Route 66 News

Questions for Clint Eastwood and his Tucumcari time

David Stevens, editor of the Clovis News Journal and Portales News-Tribune in New Mexico, in a column said he had a few questions for potential interview subjects about long-ago local issues. Stevens’ wish list had some urgency because all the people “are getting old,” he said.

One of those interview subjects would be actor Clint Eastwood, who spent time in the Route 66 town of Tucumcari, New Mexico,  to film the television show “Rawhide.”

  • I want to know about Tucumcari in 1959 when he lived there six weeks filming “Rawhide.”
  • I want to have lunch with him at Del’s and ask if the food was better then or now.
  • I want to know what he thought about Route 66 in those days, if he even had a thought about that historic highway we’d all like to revisit, complete with its neon lights and hotel rooms with garages attached.
  • I’d like to know if he remembers hearing about the 13-year-old Quay County boy walking into his parents’ bedroom that summer and shooting them with a deer rifle. Gordon Ellis’ father died a few days later.
  • And I want to know how actress Kipp Hamilton ended up hospitalized for two days after accidentally stabbing herself in the foot with a knife while filming.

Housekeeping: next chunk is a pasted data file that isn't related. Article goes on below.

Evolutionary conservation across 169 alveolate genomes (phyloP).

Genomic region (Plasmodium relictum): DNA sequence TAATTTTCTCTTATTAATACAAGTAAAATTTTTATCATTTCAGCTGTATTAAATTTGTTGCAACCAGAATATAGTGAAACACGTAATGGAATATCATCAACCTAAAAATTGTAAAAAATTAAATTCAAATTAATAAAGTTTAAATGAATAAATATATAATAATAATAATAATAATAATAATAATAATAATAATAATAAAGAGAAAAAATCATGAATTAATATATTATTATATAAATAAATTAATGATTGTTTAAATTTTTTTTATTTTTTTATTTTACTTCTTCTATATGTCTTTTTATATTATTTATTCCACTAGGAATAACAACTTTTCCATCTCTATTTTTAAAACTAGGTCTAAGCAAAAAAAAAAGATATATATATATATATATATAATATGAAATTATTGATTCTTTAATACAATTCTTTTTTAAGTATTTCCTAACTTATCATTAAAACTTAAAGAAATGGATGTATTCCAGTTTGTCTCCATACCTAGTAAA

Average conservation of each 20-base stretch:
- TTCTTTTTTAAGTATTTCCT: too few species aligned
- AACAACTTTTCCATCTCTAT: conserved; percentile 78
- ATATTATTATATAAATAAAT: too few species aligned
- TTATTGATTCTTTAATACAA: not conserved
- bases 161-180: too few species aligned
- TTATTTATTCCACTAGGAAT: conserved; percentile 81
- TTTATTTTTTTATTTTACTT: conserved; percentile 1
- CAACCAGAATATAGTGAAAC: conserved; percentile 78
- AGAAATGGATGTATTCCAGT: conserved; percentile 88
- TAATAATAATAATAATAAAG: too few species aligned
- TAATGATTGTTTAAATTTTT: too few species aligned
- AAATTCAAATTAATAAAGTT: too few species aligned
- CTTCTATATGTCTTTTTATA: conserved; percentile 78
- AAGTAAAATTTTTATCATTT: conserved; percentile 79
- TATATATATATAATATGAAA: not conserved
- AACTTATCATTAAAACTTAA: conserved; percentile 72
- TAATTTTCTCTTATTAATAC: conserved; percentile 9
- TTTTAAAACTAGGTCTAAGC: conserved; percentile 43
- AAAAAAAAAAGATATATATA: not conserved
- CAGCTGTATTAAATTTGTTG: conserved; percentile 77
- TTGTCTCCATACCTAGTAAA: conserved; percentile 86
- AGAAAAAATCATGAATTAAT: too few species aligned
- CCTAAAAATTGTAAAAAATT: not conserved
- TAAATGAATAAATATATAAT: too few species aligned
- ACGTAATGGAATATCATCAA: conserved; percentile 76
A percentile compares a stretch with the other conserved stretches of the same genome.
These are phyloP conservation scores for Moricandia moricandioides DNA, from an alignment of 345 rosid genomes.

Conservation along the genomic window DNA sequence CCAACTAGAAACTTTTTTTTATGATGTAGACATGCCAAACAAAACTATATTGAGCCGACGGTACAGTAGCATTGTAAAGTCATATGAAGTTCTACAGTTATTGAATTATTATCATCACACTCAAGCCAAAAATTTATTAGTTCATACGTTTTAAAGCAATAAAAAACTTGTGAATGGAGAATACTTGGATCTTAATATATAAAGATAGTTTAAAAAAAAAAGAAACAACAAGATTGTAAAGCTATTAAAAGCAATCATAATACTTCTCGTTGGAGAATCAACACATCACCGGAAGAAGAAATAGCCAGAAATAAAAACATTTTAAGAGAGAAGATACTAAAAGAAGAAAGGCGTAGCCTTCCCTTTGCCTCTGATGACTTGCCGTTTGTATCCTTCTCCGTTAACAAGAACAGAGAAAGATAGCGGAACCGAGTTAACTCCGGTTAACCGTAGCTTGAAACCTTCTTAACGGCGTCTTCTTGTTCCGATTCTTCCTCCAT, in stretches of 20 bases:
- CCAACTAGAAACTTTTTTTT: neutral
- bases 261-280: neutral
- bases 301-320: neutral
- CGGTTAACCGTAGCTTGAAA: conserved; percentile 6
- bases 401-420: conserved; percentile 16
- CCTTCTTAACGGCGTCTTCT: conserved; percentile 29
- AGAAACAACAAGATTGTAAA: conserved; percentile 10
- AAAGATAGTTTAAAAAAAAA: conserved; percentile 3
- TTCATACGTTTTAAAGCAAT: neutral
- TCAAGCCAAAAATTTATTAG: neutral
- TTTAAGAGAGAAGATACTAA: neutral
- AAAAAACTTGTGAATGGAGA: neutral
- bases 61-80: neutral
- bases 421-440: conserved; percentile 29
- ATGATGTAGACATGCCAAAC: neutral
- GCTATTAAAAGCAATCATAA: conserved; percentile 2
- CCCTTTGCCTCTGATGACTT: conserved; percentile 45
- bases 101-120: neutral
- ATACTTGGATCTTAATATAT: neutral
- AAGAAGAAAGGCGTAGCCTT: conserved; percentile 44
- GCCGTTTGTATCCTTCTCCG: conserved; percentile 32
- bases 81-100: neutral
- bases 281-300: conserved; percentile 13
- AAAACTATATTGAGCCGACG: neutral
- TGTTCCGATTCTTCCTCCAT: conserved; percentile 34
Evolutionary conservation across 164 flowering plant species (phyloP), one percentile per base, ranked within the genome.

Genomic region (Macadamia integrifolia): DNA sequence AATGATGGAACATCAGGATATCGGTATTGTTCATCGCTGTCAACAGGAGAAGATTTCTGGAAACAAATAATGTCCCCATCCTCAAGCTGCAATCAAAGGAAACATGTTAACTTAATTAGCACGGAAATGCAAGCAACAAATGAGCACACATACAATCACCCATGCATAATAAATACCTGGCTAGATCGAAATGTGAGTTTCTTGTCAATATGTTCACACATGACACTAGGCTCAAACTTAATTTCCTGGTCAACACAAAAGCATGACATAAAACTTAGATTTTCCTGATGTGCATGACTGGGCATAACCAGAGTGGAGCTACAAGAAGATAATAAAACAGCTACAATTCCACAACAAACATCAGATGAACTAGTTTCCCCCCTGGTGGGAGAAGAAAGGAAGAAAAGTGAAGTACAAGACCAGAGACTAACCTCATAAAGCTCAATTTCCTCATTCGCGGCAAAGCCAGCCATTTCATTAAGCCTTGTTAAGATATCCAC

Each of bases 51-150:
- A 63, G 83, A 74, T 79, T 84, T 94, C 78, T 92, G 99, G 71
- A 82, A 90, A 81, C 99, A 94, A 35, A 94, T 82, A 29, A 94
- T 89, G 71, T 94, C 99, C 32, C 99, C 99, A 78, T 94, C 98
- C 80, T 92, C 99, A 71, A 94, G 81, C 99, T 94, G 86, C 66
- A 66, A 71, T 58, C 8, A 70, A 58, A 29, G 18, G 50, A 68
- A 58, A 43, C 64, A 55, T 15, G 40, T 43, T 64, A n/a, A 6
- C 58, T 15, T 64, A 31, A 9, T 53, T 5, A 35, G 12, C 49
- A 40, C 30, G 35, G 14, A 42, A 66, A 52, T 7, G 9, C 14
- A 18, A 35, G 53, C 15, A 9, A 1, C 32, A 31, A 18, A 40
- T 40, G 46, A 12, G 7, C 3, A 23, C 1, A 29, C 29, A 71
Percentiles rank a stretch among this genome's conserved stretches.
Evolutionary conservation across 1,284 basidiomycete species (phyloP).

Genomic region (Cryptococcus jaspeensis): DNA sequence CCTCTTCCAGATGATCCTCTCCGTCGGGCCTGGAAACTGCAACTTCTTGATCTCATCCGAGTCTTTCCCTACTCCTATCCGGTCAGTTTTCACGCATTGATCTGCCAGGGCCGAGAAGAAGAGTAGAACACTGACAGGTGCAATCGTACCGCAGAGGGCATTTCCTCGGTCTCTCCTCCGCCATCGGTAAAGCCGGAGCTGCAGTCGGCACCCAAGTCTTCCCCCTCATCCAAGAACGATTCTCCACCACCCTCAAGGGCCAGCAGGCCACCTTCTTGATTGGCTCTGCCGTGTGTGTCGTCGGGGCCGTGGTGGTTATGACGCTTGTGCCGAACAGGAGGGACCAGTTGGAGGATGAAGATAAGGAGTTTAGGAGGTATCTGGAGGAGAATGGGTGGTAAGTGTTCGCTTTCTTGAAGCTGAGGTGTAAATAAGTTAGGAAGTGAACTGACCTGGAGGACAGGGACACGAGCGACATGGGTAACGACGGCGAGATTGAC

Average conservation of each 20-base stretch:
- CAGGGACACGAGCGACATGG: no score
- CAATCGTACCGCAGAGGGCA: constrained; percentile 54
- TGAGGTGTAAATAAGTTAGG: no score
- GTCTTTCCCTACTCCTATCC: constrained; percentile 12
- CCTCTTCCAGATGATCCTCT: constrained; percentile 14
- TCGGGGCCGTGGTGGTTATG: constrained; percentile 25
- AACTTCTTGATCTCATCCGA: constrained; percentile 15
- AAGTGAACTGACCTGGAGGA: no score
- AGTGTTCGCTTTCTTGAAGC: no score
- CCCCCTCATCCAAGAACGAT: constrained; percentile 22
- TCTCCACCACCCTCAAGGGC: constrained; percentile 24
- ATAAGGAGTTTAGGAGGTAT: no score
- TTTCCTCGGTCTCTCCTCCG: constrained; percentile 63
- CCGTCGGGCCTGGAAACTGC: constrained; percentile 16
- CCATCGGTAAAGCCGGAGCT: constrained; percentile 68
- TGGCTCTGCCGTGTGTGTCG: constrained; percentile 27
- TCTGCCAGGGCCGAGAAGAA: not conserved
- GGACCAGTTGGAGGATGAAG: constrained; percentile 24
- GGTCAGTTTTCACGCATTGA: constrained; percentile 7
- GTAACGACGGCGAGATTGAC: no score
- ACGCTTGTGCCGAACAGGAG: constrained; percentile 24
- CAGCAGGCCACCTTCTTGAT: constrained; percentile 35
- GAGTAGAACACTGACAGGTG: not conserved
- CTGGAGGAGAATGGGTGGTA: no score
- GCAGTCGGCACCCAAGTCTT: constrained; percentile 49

According to a 2010 story in Route 66 News, Tucumcari was used as a base for five episodes of the TV western. According to an excerpt from a Quay County Sun article at the time:

Actors and technicians arrived in Tucumcari on Aug. 10, 1959, for six weeks of work, the Tucumcari Daily News reported.

The show’s stars included Eastwood, Eric Fleming and Sheb Wooley. Guest stars also popped in and out of town for brief appearances.

The paper reported scenes were filmed at three Quay County ranches. The cast and crew, about 65 in all, were seen regularly around town and became regular patrons at Del’s Restaurant.

Eastwood is 84 years old and has gained considerable acclaim — and Academy Awards — as a director in recent decades. His mother lived to 97, so perhaps her son isn’t at death’s door (in fact, he directed another film this spring). But Stevens’ point is made — the urgency for having these questions answered is clear.

Perhaps Eastwood or one of his assistants will read this and be happy to oblige at least two curious journalists.

(An image from “Rawhide” by Peter Renshaw via Flickr)

2 thoughts on “Questions for Clint Eastwood and his Tucumcari time

  1. Bob Boze Bell

    I was talking to a turquoise jewelry vendor in Peach Springs, Arizona and he mentioned that Clint Eastwood had just come through on his way to the Grand Canyon and he allegedly bought $650 worth of bracelets, etc. from the guy. He was traveling old Route 66 and, according to the roadside salesman, The Man With No Name Was just hanging out on The Mother Road.

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